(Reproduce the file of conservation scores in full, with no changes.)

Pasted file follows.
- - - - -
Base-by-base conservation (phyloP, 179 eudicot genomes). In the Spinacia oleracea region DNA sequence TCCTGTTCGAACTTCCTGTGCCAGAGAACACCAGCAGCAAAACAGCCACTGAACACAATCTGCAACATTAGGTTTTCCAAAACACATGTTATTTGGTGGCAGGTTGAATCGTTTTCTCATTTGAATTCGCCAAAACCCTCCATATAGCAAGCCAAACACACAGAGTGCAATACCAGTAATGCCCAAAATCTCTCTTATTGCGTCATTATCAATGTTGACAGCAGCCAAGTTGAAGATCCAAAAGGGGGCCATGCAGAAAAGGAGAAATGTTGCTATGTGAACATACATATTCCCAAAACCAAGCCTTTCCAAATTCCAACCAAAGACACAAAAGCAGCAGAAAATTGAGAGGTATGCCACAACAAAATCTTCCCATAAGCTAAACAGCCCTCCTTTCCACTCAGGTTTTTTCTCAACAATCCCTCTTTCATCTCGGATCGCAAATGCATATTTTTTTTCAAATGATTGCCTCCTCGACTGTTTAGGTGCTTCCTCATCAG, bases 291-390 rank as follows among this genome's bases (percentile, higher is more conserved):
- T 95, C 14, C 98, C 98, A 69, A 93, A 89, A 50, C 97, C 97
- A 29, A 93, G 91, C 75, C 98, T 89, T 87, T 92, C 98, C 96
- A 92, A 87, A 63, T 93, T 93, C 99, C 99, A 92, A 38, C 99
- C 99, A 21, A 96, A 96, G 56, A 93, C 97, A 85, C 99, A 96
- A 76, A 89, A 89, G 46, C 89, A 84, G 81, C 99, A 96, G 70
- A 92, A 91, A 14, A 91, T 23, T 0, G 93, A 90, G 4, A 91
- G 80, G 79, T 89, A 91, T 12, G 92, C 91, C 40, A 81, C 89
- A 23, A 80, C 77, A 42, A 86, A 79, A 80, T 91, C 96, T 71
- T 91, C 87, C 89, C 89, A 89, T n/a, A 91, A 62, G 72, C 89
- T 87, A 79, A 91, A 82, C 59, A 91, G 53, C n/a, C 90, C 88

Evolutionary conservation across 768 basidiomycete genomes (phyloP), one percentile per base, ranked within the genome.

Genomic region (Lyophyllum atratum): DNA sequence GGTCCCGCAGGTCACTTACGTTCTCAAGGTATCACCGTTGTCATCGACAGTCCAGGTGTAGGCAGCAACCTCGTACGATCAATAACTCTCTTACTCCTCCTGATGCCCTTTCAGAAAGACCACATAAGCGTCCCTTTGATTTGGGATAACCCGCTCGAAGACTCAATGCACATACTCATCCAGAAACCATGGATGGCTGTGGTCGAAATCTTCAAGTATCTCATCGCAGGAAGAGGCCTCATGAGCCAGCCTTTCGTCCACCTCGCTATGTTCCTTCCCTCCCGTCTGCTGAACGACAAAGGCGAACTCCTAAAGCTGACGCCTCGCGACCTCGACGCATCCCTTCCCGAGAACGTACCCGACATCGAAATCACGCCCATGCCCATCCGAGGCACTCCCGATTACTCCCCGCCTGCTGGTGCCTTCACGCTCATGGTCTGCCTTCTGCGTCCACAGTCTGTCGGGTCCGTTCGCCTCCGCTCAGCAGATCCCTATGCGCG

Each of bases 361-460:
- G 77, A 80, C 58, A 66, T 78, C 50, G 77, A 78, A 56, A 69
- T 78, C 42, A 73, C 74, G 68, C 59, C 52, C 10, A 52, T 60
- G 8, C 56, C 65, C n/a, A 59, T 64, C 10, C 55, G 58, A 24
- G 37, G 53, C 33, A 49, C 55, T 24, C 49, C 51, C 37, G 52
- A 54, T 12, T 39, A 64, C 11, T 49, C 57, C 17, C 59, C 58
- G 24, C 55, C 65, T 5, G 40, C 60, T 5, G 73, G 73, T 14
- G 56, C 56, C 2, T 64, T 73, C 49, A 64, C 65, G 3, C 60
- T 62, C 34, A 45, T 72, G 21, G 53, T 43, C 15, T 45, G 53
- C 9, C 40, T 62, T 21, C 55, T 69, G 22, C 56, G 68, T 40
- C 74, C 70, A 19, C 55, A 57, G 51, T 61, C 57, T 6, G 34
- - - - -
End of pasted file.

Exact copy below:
Base-by-base conservation (phyloP, 179 eudicot genomes). In the Spinacia oleracea region DNA sequence TCCTGTTCGAACTTCCTGTGCCAGAGAACACCAGCAGCAAAACAGCCACTGAACACAATCTGCAACATTAGGTTTTCCAAAACACATGTTATTTGGTGGCAGGTTGAATCGTTTTCTCATTTGAATTCGCCAAAACCCTCCATATAGCAAGCCAAACACACAGAGTGCAATACCAGTAATGCCCAAAATCTCTCTTATTGCGTCATTATCAATGTTGACAGCAGCCAAGTTGAAGATCCAAAAGGGGGCCATGCAGAAAAGGAGAAATGTTGCTATGTGAACATACATATTCCCAAAACCAAGCCTTTCCAAATTCCAACCAAAGACACAAAAGCAGCAGAAAATTGAGAGGTATGCCACAACAAAATCTTCCCATAAGCTAAACAGCCCTCCTTTCCACTCAGGTTTTTTCTCAACAATCCCTCTTTCATCTCGGATCGCAAATGCATATTTTTTTTCAAATGATTGCCTCCTCGACTGTTTAGGTGCTTCCTCATCAG, bases 291-390 rank as follows among this genome's bases (percentile, higher is more conserved):
- T 95, C 14, C 98, C 98, A 69, A 93, A 89, A 50, C 97, C 97
- A 29, A 93, G 91, C 75, C 98, T 89, T 87, T 92, C 98, C 96
- A 92, A 87, A 63, T 93, T 93, C 99, C 99, A 92, A 38, C 99
- C 99, A 21, A 96, A 96, G 56, A 93, C 97, A 85, C 99, A 96
- A 76, A 89, A 89, G 46, C 89, A 84, G 81, C 99, A 96, G 70
- A 92, A 91, A 14, A 91, T 23, T 0, G 93, A 90, G 4, A 91
- G 80, G 79, T 89, A 91, T 12, G 92, C 91, C 40, A 81, C 89
- A 23, A 80, C 77, A 42, A 86, A 79, A 80, T 91, C 96, T 71
- T 91, C 87, C 89, C 89, A 89, T n/a, A 91, A 62, G 72, C 89
- T 87, A 79, A 91, A 82, C 59, A 91, G 53, C n/a, C 90, C 88

Evolutionary conservation across 768 basidiomycete genomes (phyloP), one percentile per base, ranked within the genome.

Genomic region (Lyophyllum atratum): DNA sequence GGTCCCGCAGGTCACTTACGTTCTCAAGGTATCACCGTTGTCATCGACAGTCCAGGTGTAGGCAGCAACCTCGTACGATCAATAACTCTCTTACTCCTCCTGATGCCCTTTCAGAAAGACCACATAAGCGTCCCTTTGATTTGGGATAACCCGCTCGAAGACTCAATGCACATACTCATCCAGAAACCATGGATGGCTGTGGTCGAAATCTTCAAGTATCTCATCGCAGGAAGAGGCCTCATGAGCCAGCCTTTCGTCCACCTCGCTATGTTCCTTCCCTCCCGTCTGCTGAACGACAAAGGCGAACTCCTAAAGCTGACGCCTCGCGACCTCGACGCATCCCTTCCCGAGAACGTACCCGACATCGAAATCACGCCCATGCCCATCCGAGGCACTCCCGATTACTCCCCGCCTGCTGGTGCCTTCACGCTCATGGTCTGCCTTCTGCGTCCACAGTCTGTCGGGTCCGTTCGCCTCCGCTCAGCAGATCCCTATGCGCG

Each of bases 361-460:
- G 77, A 80, C 58, A 66, T 78, C 50, G 77, A 78, A 56, A 69
- T 78, C 42, A 73, C 74, G 68, C 59, C 52, C 10, A 52, T 60
- G 8, C 56, C 65, C n/a, A 59, T 64, C 10, C 55, G 58, A 24
- G 37, G 53, C 33, A 49, C 55, T 24, C 49, C 51, C 37, G 52
- A 54, T 12, T 39, A 64, C 11, T 49, C 57, C 17, C 59, C 58
- G 24, C 55, C 65, T 5, G 40, C 60, T 5, G 73, G 73, T 14
- G 56, C 56, C 2, T 64, T 73, C 49, A 64, C 65, G 3, C 60
- T 62, C 34, A 45, T 72, G 21, G 53, T 43, C 15, T 45, G 53
- C 9, C 40, T 62, T 21, C 55, T 69, G 22, C 56, G 68, T 40
- C 74, C 70, A 19, C 55, A 57, G 51, T 61, C 57, T 6, G 34